The Literature of Sentiment and Sensibility



The Literature of Sentiment and Sensibility


The following texts are the property of their respective authors and we thank them for giving us the opportunity to share for free to students, teachers and users of the Web their texts will used only for illustrative educational and scientific purposes only.



The information of medicine and health contained in the site are of a general nature and purpose which is purely informative and for this reason may not replace in any case, the council of a doctor or a qualified entity legally to the profession.



The Literature of Sentiment and Sensibility


Lecture 6: The Literature of Sentiment and Sensibility


  • Definitions
  • in literary history


between neo-classical Reason and romantic Imagination: the cultivation of Feeing – for its own sake, or with a moral purpose


a transitional period?


cf. Northrop Frye: ‘Towards Defining an Age of Sensibility’ – NOT pre-romanticism! – attempt to understand the age of sensibility on its own terms

Aritotelean and Longinian approaches to literature:

1) Emphasis on product – qualities of consciousness take the lead (metre, clarity, epigram, wit…) – concentration of sense – characteristic of Augustan writing, but also of Romanticism, according to Frye

2) ‘Where the emphasis is on the original process, the qualities of subconscious association take the lead, and poetry becomes hypnotically repetitive, oracular, incantatory, dreamlike and in the original sense of the word charming.’ (Frye) – diffusion of sense – characteristic of the age of sensibility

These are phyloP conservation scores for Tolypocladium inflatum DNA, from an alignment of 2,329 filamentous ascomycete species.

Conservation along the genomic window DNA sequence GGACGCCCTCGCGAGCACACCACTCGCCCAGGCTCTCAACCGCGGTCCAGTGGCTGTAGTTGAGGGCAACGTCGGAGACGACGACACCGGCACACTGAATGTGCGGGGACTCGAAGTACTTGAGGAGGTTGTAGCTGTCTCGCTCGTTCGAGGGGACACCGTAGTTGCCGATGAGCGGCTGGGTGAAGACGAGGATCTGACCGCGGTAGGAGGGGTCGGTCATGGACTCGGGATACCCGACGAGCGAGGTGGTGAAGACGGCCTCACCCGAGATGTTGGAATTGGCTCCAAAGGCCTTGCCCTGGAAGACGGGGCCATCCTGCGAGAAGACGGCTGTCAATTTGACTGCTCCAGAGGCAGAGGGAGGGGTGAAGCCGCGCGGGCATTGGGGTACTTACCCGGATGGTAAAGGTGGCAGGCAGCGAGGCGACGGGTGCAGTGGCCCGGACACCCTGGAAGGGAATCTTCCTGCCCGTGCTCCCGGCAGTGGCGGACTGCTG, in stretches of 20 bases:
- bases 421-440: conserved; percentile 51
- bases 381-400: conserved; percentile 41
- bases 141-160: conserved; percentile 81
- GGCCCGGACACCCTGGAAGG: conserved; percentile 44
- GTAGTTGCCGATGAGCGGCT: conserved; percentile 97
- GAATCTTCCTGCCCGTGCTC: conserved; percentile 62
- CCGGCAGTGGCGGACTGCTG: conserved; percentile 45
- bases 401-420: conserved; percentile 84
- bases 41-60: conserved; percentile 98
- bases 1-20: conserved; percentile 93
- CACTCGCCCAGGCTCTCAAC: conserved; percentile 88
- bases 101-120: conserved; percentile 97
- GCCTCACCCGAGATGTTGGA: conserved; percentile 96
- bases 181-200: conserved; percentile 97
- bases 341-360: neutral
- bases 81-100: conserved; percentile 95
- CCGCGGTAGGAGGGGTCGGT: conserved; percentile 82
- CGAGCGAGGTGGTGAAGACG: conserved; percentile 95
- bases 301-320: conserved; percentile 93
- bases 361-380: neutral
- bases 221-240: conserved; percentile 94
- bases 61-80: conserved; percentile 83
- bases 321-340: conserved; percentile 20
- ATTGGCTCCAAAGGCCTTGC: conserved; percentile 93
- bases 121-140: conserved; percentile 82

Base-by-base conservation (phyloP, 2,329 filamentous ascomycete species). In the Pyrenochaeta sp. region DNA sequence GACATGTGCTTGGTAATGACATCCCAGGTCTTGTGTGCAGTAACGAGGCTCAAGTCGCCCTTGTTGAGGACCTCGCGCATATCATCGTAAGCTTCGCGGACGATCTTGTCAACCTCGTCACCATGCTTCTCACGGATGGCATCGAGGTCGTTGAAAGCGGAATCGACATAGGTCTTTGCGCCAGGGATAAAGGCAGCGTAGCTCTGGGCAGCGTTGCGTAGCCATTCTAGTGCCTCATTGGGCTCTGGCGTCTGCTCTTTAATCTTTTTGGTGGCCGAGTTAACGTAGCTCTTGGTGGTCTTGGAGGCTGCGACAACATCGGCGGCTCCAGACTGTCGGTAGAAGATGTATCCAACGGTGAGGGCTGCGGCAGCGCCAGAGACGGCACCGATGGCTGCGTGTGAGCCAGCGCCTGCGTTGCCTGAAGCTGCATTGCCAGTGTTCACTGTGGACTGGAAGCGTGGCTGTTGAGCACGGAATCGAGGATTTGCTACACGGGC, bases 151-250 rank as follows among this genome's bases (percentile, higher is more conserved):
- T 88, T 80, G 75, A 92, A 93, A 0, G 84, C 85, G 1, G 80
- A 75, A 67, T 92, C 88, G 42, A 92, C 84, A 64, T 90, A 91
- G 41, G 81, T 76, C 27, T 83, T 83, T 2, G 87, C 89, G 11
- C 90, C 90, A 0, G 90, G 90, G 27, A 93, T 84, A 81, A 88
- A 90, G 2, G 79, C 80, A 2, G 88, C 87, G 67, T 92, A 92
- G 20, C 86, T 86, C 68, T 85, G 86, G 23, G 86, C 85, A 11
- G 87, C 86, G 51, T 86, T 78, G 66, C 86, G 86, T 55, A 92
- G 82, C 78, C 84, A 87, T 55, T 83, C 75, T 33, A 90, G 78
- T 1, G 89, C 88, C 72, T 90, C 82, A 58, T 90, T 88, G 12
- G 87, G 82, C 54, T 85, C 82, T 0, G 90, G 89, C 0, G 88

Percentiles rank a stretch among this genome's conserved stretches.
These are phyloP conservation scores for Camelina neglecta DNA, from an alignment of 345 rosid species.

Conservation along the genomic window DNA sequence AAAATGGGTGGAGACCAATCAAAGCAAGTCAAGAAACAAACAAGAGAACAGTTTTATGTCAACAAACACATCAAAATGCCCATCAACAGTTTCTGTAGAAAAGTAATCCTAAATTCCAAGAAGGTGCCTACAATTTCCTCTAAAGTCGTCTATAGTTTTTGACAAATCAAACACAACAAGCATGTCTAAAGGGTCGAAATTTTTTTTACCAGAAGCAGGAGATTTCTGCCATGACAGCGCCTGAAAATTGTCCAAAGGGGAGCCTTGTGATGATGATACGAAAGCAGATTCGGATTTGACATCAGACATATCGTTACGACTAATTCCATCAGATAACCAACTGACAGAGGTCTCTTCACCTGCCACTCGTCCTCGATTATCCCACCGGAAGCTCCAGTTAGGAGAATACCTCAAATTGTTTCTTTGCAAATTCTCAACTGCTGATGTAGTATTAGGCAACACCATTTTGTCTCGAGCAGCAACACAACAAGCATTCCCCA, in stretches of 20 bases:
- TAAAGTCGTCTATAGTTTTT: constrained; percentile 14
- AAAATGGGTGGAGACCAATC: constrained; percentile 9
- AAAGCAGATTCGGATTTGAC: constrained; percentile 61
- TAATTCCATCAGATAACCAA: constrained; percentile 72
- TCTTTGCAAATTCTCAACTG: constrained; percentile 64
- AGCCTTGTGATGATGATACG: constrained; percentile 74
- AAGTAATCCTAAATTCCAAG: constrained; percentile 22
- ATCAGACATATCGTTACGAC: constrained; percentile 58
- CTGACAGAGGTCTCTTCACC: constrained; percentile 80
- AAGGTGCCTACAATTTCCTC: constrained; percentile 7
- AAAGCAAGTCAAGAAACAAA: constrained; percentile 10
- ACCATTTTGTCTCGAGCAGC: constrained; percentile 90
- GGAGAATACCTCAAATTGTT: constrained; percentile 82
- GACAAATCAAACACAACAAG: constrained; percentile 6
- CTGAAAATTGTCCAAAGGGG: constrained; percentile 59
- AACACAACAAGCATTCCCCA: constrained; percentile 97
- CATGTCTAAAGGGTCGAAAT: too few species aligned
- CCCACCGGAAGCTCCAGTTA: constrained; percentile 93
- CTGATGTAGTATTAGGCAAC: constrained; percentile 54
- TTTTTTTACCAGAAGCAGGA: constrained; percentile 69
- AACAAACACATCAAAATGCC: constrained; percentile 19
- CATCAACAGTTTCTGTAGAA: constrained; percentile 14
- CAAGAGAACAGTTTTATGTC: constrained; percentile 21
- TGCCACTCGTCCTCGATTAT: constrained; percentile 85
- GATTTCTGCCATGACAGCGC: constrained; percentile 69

• in philosophy


concept of sympathy as the basis of sociability –elaborated by philosophers of the Scottish Enlightenment:

David Hume (1711-1776), A Treatise of Human Nature (1739-40); Essays Moral and Political (1741-42); Adam Smith (1723-1790), The Theory of Moral Sentiments (1759)


sources of the idea of sensibility:

  • benevolism of Shaftesbury, certain dissenting traditions (devotional poetry, language of the heart, later in the works of Wesley e.g.)
  •  philosophy of Locke (focus on sensory perception)
  • in late 17th-c science (certain models of the nervous system – sensibility as organisation (e.g. highly refined nervous organization)—feeling is not localised, the whole body is the conduit of feeling!)


  • in culture at large


cf.  Susan Manning’s definition of sensibility as ‘a system of relations and ruptures, part of a fluctuating but continuous repertoire in emotional representation’ – permeates a range of discourses, from abolitionism to discussions of sexuality


Definitions of terms:

According to Van Sant, ‘sensibility and sentimental are in one respect easy to separate: sensibility is

associated with the body, sentiment with the mind. The first is based on physical sensitivity and the processes of sensation; the second refers to a refinement of thought’ (1993: 4).

BUT: Other scholars contend that the terms are so closely allied that 18th-c writers often use them interchangeably!


  • Characteristics and preoccupations


  • Mood of melancholy (feeling ‘without object’! – cf. also introjections of the sublime)

e.g..  William Cowper (1731-1800): ‘The Castaway’ (1799)


  • Set-piece scenes of virtue in distress – sympathetic gazing upon a sufferer (a woman, a child, a slave, a bird, or other a small animal)

cf. Sterne: A Sentimental Journey Through France and Italy (1768)


but also increasingly: the poet, the writer as man/woman of feeling! – idea of the suffering artist